The elastic rebound generates elastic waves within the rock. Some are very similar to those caused by a rock thrown in the water. From the point of origin they propagate in circles, which are actually the intersections between the spherical wave fronts and the water surface. Seismic waves travel in all directions in a similar way from the point of origin, the ipocenter (where the rupture or slip along a fault plane has occurred at a certain depth underground).
But an earthquake occurs in a solid body, not in water (although it can propagate in it); two main types of elastic waves can propagate in a solid body independently: “longitudinal waves” and “transverse waves”.
The former are the alternating compressions and dilatations generated by the elastic rebound, therefore they are also called compressional waves. Their vibration occur along the direction of propagation. The transverse waves are generated by the slip along the fracture surfaces and their vibrations occur on perpendicular planes to the direction of propagation; they are also called shear waves.
Longitudinal waves are faster and reach the measuring instruments earlier, being recorded as P waves (pressure waves, “a” in the picture below).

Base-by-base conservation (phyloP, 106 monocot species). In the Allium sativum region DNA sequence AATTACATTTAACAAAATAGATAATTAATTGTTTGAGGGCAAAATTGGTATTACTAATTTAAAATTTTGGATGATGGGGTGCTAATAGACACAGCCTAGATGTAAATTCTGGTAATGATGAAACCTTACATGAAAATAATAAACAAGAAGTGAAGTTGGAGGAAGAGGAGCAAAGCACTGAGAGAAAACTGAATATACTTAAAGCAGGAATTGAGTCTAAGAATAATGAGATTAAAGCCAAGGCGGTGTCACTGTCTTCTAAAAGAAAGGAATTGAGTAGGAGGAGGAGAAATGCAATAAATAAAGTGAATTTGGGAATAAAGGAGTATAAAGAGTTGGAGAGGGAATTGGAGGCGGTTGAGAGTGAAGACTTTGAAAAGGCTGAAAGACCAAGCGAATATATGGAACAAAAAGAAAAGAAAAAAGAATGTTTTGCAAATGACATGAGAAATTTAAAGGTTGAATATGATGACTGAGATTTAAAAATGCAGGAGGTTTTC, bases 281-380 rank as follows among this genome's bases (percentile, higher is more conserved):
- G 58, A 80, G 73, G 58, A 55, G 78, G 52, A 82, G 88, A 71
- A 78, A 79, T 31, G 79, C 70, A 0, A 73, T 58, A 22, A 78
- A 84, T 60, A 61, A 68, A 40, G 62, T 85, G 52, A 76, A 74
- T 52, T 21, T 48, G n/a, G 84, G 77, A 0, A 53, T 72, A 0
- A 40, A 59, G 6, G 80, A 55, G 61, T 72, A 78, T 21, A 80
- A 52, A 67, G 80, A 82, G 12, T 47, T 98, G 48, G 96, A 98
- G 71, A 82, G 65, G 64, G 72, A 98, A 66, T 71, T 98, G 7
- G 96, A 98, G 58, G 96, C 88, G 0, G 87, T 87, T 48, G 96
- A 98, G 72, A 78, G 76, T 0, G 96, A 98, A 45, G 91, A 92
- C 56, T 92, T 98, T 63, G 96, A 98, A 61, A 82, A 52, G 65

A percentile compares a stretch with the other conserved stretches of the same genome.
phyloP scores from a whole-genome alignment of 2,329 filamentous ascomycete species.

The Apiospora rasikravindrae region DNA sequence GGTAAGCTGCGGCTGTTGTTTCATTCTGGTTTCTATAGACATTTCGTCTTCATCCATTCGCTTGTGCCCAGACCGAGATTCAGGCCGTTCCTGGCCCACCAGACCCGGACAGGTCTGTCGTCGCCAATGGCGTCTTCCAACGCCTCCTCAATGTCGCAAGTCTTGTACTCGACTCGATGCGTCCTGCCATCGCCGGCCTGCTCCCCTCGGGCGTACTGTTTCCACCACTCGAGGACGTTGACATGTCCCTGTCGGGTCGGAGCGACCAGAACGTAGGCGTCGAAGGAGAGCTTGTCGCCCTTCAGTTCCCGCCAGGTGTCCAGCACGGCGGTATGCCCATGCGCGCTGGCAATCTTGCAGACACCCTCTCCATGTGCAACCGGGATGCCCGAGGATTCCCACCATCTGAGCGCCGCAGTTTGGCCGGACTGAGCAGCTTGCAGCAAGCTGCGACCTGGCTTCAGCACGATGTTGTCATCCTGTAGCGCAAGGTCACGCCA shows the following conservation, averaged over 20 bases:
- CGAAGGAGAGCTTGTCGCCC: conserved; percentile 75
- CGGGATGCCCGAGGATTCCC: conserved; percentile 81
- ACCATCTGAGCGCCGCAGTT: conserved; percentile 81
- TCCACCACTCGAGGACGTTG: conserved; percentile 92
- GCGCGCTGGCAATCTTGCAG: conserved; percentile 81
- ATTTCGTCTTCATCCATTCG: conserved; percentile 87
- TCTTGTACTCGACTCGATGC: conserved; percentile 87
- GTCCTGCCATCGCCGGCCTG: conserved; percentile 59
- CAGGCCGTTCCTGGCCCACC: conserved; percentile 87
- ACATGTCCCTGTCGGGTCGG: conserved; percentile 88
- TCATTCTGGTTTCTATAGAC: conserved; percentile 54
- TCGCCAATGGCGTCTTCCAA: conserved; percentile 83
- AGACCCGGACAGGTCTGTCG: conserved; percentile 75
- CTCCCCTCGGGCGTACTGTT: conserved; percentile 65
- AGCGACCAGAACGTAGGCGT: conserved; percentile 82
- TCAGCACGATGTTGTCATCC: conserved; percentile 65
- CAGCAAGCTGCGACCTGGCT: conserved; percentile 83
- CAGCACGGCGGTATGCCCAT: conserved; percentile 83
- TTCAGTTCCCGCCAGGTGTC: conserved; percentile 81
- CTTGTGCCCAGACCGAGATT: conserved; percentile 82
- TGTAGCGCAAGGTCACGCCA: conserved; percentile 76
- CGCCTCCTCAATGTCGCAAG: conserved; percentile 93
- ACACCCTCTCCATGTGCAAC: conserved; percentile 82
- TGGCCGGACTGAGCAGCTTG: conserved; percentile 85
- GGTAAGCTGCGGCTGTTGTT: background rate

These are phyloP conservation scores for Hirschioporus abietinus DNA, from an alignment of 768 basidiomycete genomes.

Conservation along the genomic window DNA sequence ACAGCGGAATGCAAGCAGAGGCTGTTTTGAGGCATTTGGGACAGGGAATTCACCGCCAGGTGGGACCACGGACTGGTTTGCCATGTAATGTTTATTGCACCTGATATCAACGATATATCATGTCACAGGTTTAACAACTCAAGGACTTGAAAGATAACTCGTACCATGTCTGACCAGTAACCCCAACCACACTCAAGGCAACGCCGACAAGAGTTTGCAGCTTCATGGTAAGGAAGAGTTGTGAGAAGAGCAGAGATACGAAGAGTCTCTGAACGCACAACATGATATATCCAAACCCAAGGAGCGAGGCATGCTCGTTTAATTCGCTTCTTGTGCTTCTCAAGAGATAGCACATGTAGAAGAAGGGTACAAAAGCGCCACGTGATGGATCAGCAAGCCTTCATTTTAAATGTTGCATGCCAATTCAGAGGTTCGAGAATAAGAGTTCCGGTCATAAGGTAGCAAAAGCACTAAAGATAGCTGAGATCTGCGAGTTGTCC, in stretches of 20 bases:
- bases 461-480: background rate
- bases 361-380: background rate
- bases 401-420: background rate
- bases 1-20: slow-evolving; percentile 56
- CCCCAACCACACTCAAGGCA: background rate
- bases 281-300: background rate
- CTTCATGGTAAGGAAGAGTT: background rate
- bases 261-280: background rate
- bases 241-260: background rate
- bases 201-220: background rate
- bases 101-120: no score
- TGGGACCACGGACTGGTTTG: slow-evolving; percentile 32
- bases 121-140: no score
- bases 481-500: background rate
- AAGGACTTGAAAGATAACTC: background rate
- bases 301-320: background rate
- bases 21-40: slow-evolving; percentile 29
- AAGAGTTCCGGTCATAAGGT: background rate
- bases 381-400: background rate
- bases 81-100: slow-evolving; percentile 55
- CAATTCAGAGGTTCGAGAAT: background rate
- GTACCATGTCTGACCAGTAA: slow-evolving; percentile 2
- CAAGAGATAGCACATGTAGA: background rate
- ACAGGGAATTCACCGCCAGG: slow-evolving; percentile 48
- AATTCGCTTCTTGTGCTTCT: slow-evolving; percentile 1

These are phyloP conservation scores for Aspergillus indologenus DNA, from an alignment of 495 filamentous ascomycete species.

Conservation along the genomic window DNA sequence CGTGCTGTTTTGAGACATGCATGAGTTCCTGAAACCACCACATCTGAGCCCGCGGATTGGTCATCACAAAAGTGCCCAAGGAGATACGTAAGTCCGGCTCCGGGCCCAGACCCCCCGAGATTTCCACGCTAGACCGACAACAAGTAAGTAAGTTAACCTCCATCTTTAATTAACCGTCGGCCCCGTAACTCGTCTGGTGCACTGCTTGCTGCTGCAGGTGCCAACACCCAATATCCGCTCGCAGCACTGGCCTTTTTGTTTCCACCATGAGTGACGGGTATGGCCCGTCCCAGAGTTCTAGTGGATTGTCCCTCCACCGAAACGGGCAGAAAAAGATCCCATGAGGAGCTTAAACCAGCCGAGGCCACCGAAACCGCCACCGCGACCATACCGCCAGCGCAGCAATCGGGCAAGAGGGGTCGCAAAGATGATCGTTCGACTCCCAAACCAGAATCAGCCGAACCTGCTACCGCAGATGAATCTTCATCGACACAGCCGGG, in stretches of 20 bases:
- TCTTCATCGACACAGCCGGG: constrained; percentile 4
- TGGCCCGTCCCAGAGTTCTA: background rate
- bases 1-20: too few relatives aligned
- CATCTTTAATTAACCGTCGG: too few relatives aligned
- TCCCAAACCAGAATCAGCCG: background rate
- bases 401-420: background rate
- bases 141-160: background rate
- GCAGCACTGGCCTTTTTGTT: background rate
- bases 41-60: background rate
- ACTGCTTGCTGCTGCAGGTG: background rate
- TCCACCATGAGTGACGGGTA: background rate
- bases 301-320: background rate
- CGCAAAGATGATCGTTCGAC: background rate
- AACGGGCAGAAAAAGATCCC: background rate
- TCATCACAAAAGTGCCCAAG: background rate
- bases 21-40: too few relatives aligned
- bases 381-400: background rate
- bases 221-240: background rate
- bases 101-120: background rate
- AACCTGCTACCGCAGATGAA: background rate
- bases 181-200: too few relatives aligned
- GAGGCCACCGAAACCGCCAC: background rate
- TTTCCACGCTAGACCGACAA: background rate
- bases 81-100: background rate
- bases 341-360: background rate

After a while, transverse waves are also recorded as S waves (shear waves, “b” above). A third group of waves should concern us more, since they travel only along the Earth’s surface: the L waves (long waves). Rayleigh’s waves (“d” in the picture above) cause the terrain to vibrate along retrograde elliptical orbits with respect to the direction of propagation. Love’s waves (“c”) cause the terrain to vibrate along the horizontal plane. The movement of the points the waves pass through is transverse and horizontal with respect to the direction of propagation.
Therefore, faster P waves are the first impulse on a seismograph; the slower S waves (that cannot be generated, nor they propagate in fluids) arrive later. The delay between the arrival times of P and S waves at a recording station is therefore a function of the distance of the measuring station from the epicenter. Putting together seismographs of the same earthquake from different stations we obtain curves called dromochrones, which connect the P and S waves arrival times on the diagram (below).